SEOUL, April 20 (Korea Bizwire) — Despite the ongoing pandemic, South Korean consumers are still obsessed with luxury goods.
Members of the younger generation in their 20s and 30s have risen as the primary consumers of luxury merchandise, gladly lining up in front of department stores to purchase limited editions of luxury brand goods.
Luxury brands producing bags, purses, jewelry, and watches in South Korea generated US$12.5 billion in sales last year, staying more or less constant from the previous year, according to data compiled by Euromonitor International.
The popularity of luxury goods in South Korean has bucked a global trend, as last year’s luxury sales worldwide ($286.9 billion) dropped by 19 percent from the previous year ($354.4 billion).
Luxury sales in South Korea outstripped Germany last year, becoming the world’s seventh largest contributor to the global luxury market.
Sales of the top 10 luxury brands in particular, including Chanel, Louis Vuitton, and Gucci, exceeded 4 trillion won ($3.6 billion) in South Korea.
“While the overall economy in South Korea stagnated due to the coronavirus, the income levels of between 6 and 7 million households actually rose,” said Seo Yong-gu, a professor of business administration at Sookmyung Women’s University.
“Restrictions on foreign travel seem to have prompted consumers to spend their money on luxury brands.”
Luxury products are no longer limited to older, richer consumers as members of the MZ generation, born in the the 1980s and 2000s, have become primary consumers in the luxury market.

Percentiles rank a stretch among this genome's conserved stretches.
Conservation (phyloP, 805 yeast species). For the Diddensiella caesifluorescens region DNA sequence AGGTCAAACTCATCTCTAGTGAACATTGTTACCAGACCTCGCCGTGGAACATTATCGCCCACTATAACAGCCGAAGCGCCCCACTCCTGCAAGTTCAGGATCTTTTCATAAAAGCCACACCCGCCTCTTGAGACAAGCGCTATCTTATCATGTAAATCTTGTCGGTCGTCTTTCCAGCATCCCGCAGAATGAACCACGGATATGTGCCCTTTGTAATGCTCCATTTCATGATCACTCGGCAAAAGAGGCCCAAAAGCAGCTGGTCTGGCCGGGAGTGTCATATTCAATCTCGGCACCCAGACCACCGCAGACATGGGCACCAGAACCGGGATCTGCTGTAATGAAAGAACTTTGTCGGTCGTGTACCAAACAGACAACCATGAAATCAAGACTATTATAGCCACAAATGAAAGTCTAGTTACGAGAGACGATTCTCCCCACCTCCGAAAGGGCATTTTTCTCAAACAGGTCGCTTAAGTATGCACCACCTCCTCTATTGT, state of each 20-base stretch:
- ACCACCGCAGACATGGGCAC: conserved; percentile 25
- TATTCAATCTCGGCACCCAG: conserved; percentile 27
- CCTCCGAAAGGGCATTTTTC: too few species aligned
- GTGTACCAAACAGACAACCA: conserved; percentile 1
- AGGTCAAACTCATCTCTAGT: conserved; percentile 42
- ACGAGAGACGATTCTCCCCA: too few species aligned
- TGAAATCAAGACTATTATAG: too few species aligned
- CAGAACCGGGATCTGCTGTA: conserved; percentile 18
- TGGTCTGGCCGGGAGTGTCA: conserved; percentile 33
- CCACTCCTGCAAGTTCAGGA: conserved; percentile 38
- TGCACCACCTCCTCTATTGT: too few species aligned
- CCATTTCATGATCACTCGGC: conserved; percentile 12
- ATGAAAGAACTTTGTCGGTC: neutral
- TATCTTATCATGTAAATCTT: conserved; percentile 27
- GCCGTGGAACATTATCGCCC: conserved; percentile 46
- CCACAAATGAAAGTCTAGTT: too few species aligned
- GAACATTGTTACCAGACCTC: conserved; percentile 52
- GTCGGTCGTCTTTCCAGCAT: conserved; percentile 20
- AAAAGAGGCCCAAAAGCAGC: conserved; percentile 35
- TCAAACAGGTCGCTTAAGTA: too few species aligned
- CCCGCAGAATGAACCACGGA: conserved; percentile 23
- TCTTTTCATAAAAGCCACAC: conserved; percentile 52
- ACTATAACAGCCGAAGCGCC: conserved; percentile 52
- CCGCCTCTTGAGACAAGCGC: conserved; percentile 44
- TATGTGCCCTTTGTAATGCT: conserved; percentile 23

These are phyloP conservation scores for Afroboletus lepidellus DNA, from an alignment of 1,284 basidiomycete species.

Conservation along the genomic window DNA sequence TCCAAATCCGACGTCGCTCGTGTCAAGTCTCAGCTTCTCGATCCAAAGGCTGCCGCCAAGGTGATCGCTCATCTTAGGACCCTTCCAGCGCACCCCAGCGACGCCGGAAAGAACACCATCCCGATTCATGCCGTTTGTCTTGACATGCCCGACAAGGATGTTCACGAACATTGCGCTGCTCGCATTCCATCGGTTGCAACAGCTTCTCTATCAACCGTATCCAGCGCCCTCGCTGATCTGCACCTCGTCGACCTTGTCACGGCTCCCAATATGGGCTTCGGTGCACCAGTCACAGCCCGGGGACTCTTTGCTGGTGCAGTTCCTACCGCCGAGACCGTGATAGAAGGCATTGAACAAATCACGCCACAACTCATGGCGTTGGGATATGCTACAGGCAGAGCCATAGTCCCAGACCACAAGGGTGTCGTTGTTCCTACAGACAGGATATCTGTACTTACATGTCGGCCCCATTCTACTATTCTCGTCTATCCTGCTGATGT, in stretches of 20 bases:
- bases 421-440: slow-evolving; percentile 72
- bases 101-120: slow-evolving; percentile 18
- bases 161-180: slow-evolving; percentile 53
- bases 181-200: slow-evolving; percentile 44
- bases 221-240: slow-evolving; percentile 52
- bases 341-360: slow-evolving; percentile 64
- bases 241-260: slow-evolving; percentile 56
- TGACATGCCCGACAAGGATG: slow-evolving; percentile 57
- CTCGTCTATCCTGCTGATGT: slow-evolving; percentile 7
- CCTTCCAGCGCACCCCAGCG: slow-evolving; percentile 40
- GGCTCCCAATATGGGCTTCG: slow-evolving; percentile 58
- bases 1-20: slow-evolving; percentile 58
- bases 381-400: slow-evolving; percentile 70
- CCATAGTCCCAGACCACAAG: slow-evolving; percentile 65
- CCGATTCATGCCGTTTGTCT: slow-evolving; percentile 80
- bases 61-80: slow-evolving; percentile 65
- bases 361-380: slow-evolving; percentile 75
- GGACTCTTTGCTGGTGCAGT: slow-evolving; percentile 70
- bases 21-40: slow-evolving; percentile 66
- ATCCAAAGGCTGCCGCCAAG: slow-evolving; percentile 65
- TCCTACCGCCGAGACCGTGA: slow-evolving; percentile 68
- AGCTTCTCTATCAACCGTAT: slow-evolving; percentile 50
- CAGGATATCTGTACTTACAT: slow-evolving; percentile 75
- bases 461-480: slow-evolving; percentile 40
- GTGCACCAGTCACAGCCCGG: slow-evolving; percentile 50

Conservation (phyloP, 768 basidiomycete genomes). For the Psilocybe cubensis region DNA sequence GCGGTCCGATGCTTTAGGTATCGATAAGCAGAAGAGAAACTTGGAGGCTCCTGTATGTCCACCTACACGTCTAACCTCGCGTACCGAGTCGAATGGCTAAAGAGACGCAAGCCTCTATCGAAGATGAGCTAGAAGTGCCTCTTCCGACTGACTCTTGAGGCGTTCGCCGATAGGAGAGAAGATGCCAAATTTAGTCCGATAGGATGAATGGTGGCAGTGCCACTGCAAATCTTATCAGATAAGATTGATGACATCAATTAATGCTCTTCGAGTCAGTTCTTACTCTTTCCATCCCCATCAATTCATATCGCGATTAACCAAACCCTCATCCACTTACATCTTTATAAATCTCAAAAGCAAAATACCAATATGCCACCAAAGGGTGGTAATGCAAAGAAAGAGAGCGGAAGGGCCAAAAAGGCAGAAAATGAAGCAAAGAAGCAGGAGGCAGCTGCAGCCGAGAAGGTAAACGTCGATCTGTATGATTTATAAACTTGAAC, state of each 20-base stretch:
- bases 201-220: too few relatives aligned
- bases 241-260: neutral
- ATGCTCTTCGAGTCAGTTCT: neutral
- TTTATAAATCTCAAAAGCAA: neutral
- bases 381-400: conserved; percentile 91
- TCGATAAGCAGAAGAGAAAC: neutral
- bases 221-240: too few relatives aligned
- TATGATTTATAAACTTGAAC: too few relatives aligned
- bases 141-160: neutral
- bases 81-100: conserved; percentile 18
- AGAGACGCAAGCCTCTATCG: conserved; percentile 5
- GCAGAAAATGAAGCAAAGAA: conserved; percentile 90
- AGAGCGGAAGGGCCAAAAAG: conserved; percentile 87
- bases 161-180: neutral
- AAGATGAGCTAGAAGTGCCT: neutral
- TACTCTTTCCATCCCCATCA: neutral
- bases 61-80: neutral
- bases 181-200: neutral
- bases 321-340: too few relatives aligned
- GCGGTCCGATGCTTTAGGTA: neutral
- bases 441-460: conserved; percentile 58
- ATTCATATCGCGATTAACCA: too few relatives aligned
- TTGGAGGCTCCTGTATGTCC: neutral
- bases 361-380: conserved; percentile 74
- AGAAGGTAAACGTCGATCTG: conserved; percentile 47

Shinsegae Department Store reported that customers in their 20s and 30s accounted for 10.9 percent and 39.8 percent of total luxury consumption, respectively.
Lotte Department Store also reported that the 20- and 30-somethings together comprised 46 percent of all luxury consumption, jumping from 38.1 percent in 2018.
Younger consumers, unlike the older generation, are more or less willing to resell their luxury items.
Limited editions of luxury goods, for instance, can be used for a couple of years and resold in the second-hand market without a drastic price cut. If the items are rare, they only rise in value as time passes.
So, for younger consumers, scrambling to buy items as soon as the department store opens its gates is both a game and an investment.
“The younger generation nowadays don’t think that luxury goods are something they cannot afford,” said Yoo Hyun-jung a consumer science professor at Chungbuk National University.
“They are willing to withhold spending for a couple of months to save up and buy that one, very expensive product for themselves.”
Kwak Keum-joo, a psychology professor at Seoul National University explains that these trends are a classic example of the Veblen and Panoplie effects.
The Veblen effect refers to a rise in consumer demand based on the perception that what’s more expensive is more exclusive and one of a kind.
The Panoplie effect refers to the sense of belonging in which carrying a certain luxury item makes the owner feel equivalent to a higher class or society.
“The younger generation seems to find self-esteem and high sense of achievement as they enjoy that sense of rising to the standard of celebrities by buying what they use or wear,” Kwak said.
H. M. Kang (firstname.lastname@example.org)